The Challenge Stradale is equipped with the previous 360 Modena 90° V8 engine mounted centrally behind the cabin in a longitudinal configuration as a single block together with the gearbox and differential. Peak power output of the V8 engine has been raised to 425 bhp at 8,500 rpm to give an exceptional power rating that exceeds 118.5 bhp/litre.
From F430 to F430 Challenge and then to F430 Challenge Stradale
In 2004 a more powerful Ferrari was launched: the Ferrari F430. It is powered by a 4,300 cc 90° V8 engine, which punches out 490 hp to achieve a specific output of 114 hp/litre. The car makes the 0 to 60 mph acceleration in 4 seconds flat and has a top speed of 196 mph.
The aerodynamic design embodies the very latest competition technologies, specifically the flat underbody and large rear diffuser to increase downforce.
The car offers a series of extremely significant innovations directly derived from the Ferrari Formula 1 single-seaters. Two of these innovations are world firsts for production cars: the electronic differential (E-Diff) and the steering wheel-mounted switch (better known to the Formula 1 Scuderia’s drivers as “manettino”), which manages the integrated systems governing vehicle dynamics.
The next step was the F430 Challenge launched in 2005. The car is specifically designed to meet the expectations of its sportier clients. The F430 Challenge retains the same general look and 490 hp engine as the F430 and it also incorporates a large number of significant track-oriented modifications and a host of new features not seen in the car currently used in the series, the 360 Challenge.
The F430 Challenge boasts a kerb weight of just 2700 lbs (1,225 kg), excluding petrol. Weight has been reduced in every area of the car, from the engineering to the bodywork. Of particular note are the Lexan windscreen, the all-carbon fibre intake plenum cover, and the specific exhaust system. It has a top speed of 198 mph.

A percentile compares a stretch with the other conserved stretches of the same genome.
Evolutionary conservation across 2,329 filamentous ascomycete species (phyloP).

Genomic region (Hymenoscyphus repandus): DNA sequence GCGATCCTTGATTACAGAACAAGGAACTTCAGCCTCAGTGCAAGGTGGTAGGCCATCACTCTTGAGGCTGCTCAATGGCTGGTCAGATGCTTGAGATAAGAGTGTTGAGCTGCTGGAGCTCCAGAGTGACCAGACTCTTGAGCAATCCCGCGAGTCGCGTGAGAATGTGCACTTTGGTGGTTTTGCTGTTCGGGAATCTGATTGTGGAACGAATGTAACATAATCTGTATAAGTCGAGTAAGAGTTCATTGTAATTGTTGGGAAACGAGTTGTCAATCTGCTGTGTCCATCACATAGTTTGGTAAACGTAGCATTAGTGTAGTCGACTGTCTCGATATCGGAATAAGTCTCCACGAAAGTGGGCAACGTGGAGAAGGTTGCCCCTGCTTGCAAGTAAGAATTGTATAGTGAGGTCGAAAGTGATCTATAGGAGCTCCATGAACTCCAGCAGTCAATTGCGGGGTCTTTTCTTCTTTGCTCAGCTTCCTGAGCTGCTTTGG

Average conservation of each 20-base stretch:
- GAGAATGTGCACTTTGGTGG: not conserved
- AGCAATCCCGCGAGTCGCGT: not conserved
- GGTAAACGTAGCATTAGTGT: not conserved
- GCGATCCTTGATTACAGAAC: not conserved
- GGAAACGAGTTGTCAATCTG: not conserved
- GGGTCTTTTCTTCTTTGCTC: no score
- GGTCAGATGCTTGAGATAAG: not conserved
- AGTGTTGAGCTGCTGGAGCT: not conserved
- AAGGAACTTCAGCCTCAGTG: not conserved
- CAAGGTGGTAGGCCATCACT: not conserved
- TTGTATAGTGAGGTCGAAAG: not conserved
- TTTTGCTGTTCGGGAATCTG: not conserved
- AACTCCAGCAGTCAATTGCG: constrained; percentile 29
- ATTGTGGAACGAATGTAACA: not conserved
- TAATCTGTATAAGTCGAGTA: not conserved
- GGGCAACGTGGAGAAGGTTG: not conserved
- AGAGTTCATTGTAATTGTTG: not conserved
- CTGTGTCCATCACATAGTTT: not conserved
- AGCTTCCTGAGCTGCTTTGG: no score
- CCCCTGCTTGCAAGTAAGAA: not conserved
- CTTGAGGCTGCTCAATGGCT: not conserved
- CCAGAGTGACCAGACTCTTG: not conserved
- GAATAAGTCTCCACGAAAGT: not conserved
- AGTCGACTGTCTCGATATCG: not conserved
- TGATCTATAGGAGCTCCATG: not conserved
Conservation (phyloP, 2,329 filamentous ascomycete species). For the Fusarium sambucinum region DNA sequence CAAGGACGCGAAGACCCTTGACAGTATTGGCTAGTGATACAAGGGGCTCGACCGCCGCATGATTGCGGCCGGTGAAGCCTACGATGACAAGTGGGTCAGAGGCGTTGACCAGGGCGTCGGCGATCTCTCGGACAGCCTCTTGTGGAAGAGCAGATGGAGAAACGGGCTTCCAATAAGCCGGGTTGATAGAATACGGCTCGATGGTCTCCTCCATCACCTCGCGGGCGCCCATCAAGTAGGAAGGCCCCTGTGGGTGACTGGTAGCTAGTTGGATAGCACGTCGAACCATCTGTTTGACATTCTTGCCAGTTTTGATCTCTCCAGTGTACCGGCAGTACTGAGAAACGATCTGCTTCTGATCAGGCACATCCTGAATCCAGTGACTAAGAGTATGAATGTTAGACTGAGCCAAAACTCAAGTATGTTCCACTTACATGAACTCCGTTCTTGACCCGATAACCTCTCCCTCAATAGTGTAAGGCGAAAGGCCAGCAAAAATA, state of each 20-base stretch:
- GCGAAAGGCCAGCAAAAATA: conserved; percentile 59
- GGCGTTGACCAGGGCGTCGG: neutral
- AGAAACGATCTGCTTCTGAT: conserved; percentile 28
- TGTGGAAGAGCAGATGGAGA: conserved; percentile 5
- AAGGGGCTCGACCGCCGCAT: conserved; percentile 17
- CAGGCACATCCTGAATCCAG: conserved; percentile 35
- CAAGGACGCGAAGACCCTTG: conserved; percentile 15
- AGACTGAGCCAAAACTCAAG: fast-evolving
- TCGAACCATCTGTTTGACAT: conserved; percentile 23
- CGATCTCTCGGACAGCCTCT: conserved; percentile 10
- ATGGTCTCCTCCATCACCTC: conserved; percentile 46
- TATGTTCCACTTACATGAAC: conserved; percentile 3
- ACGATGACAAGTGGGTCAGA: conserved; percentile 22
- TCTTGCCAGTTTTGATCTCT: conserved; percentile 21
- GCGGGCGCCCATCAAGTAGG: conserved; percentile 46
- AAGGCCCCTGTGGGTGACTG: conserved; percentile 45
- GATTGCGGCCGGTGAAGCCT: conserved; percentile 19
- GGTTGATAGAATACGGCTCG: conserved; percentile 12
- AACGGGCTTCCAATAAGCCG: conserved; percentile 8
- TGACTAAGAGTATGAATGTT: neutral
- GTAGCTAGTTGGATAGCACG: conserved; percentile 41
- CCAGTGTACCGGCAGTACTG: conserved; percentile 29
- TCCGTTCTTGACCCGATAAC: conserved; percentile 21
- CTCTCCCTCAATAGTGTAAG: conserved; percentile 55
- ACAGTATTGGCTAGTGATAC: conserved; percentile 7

The next step will be the F430 Challenge Stradale. he F430 CS will have a more powerful V8 engine than the F430 Challenge. For example, for the 360, both Modena and 360 Challenge were powered by a V8 engine with an output of 400 hp and the 360 CS got a more powerful engine: a 325 hp V8.
The F430 and F430 Challenge are powered by a 490 hp V8 engine and we expect the new F430 CS to get by the same V8 engine, but with bigger output: 520 hp. The standard F430 has a curb weight of 3196 lbs and it is expected that the new F430 CS to be 220 lbs lighter. What will be the difference between 430 Challenge and 430 CS? The biggest changes are the exhaust pipes that got moved up a bit and are producing a lot of great music to all Ferrari fans out there. The F430 uses aluminum extensively, so carbon-fiber components will be used in the quest for reduced mass: the inside of the doors for example will be made of carbon fiber.